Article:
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It is one thing to know how your cats communicate with you and other humans, and it is another to understand how they communicate with other felines – all the secret signs and languages you might not be privy to.

It is essential you know how cats communicate with each other, especially when you want to socialize your moggie with other felines. This way, you can predict the situation between one cat and another and intervene if need be. For instance, where your moggie feels threatened by another moggie and may want to defend themselves by attacking, they show this through growling and howling.

Without further ado, the following are common ways cats communicate with themselves:

Nose to Nose

Felines are known to touch their noses together as a form of greeting, especially if they are already familiar with each other’s scent or trying to assess scents for the first time. This way, they identify themselves through the pheromones released by their scent glands located on the forehead, under the chin, between the eyes, and on the cheeks.

Through Sounds

From purring to meowing and growling, yowling and hissing, cats make several sounds and noises as forms of communication. Cats are known to howl at each other when angry or territorial. It acts as a warning that tells the other cat to “back down before I strike.”

Conversely, when cats yowl, it may mean several things – to communicate that they are distressed, in pain, or as a mating call. Similarly, while felines purr at each other to reveal contentment, comfort, or discomfort in some instances, adult cats rarely meow at each other. Meowing is often limited to humans alone. Finally, a cat will hiss when it feels threatened by another cat or startled and often trill in greetings to its counterparts.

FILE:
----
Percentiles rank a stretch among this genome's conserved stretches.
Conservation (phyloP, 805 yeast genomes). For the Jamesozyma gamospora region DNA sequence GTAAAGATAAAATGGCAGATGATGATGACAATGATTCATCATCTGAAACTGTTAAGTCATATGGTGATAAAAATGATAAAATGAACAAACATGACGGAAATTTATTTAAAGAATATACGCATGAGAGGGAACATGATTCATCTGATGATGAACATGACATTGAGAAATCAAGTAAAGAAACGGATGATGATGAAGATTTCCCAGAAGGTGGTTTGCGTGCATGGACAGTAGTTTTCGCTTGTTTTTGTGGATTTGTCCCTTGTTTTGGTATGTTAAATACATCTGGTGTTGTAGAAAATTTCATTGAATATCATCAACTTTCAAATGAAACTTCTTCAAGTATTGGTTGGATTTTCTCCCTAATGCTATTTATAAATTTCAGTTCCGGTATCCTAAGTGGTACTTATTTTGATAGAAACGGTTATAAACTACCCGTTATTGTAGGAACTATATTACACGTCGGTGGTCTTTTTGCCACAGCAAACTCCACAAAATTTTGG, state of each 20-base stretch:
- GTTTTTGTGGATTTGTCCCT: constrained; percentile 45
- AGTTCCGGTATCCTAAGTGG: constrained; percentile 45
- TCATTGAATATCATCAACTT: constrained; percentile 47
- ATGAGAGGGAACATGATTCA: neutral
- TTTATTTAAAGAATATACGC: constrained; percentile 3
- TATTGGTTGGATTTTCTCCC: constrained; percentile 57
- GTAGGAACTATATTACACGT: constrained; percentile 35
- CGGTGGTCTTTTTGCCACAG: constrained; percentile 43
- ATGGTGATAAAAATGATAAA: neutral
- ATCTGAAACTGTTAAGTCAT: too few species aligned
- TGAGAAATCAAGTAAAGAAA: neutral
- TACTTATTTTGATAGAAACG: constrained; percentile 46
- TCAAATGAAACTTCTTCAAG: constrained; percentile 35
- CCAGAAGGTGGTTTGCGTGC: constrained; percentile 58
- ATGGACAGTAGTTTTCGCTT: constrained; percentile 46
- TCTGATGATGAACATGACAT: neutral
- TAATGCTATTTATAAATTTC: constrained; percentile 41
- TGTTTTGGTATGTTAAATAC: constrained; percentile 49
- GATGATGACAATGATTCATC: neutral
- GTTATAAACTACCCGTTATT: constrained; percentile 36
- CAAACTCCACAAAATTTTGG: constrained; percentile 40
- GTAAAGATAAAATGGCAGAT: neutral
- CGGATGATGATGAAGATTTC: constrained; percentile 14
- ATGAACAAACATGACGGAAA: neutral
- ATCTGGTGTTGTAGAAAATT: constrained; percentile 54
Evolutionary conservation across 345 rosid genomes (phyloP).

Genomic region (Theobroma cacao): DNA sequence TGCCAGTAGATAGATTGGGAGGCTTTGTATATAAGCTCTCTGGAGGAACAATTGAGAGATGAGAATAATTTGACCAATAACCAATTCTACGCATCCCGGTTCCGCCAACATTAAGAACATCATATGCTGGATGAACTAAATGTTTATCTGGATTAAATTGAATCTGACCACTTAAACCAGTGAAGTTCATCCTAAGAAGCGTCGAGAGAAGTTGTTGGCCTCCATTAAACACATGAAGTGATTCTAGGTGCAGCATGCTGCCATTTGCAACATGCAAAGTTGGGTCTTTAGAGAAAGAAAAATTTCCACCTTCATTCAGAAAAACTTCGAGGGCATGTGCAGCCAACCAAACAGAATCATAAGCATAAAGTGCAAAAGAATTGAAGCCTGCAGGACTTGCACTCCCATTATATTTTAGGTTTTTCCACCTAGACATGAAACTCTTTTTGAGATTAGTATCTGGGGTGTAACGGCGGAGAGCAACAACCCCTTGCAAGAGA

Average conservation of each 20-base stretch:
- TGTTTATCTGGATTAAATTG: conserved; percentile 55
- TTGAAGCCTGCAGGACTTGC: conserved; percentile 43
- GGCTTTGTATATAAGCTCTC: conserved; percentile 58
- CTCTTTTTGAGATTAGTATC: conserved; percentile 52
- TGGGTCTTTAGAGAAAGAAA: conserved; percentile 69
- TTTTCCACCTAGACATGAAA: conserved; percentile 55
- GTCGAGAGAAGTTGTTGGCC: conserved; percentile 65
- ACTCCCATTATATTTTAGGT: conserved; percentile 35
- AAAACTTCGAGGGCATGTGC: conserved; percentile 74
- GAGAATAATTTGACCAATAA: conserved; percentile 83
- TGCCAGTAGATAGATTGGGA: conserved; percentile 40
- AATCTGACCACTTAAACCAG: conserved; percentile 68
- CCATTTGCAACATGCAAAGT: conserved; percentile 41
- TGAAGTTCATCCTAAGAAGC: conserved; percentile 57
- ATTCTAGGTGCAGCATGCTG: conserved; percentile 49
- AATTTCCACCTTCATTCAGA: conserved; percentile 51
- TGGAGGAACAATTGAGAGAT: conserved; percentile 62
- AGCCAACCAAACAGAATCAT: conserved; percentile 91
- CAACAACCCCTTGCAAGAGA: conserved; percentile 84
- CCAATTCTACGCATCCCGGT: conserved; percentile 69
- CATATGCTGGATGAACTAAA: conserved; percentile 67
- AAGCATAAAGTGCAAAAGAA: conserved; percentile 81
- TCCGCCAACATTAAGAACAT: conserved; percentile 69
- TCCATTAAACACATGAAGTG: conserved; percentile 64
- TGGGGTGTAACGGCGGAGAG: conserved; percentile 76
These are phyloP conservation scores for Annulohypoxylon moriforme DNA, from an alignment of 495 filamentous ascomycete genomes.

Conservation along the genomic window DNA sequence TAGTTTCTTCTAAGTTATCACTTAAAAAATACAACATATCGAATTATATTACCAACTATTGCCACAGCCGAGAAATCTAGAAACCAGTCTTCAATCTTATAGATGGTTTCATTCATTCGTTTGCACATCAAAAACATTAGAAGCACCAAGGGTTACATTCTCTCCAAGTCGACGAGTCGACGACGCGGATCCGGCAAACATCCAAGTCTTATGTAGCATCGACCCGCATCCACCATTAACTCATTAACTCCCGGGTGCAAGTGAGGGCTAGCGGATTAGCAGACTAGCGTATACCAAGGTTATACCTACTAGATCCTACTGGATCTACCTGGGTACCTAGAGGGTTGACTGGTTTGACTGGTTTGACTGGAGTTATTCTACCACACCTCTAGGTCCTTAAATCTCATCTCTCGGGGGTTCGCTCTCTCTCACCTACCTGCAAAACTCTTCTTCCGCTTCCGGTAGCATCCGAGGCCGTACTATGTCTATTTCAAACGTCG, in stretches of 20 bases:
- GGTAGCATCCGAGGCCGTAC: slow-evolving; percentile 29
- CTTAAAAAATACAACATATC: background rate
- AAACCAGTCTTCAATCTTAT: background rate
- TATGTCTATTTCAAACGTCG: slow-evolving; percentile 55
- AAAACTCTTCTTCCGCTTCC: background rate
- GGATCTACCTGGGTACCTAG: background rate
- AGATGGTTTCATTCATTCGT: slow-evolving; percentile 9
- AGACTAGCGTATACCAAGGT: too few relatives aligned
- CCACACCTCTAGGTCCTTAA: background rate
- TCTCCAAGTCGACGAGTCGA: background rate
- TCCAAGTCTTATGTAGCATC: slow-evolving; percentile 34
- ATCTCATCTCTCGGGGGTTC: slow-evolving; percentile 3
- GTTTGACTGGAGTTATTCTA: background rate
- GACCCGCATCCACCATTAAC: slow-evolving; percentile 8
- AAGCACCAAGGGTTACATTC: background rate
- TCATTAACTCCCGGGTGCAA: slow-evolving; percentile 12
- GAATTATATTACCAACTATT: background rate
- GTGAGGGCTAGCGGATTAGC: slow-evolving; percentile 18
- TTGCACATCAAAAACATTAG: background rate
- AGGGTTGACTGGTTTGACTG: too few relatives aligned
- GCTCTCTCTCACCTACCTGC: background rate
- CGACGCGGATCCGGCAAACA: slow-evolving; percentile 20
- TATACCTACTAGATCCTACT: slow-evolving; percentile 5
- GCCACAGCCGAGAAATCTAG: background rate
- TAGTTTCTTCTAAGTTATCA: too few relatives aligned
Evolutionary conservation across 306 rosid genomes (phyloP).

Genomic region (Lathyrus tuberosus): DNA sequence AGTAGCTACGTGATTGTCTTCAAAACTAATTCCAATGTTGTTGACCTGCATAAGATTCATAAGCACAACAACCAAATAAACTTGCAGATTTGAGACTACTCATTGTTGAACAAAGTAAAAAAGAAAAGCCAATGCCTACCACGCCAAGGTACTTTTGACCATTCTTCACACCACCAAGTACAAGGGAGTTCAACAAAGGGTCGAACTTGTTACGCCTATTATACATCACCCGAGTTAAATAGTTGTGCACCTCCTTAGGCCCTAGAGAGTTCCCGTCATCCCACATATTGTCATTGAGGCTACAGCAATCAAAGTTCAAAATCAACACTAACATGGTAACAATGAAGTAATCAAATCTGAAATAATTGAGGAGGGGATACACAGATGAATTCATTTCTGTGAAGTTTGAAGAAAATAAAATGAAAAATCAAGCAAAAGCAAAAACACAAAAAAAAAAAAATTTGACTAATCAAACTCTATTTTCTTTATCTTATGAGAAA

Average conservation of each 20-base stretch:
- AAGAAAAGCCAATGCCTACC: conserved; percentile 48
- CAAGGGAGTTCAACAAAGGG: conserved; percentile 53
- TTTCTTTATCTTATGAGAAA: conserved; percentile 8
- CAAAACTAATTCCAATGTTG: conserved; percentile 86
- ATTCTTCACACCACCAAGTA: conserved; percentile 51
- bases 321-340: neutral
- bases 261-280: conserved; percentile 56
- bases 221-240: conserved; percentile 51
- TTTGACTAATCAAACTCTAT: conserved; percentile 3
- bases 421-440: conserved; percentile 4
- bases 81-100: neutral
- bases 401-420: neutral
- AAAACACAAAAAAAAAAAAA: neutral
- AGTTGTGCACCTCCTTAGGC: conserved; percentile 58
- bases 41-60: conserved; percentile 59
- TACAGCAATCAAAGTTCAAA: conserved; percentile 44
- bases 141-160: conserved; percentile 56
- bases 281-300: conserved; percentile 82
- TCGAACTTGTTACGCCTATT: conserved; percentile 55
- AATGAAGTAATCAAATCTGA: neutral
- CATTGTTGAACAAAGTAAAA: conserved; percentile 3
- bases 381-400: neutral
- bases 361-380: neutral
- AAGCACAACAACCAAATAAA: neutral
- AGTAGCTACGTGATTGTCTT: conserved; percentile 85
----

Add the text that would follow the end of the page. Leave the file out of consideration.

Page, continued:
Urine spraying

Moggies make a puddle of urine to mark their territory. Their urine also carries their scents and serves as a heads-up or warning to other cats in a colony – or outside of the colony – that they are the boss of the territory. It may also indicate sexual receptiveness, usually in unneutered cats. Similarly, although cats are known to bury their feces or use cat litter – which you can get on Mellowed Cats – they might also expose their feces to delineate the extent of territories.

By Body Movements

One significant way Felines communicate with humans is through their body language and movement. But this is also a significant way by which they communicate with each other. For instance, a feline will expose its rear by raising its backside as a form of introduction to fellow cats. This way, the scents from their anal glands can be perceived by the other cat, and acquaintances will be made. Weird? Yes, mate! But not for those furry champs.

Some communications are exclusive to fellow cats or humans alone, while other forms of felines’ communication may apply to both cats and humans. What mode of communication are you most familiar with?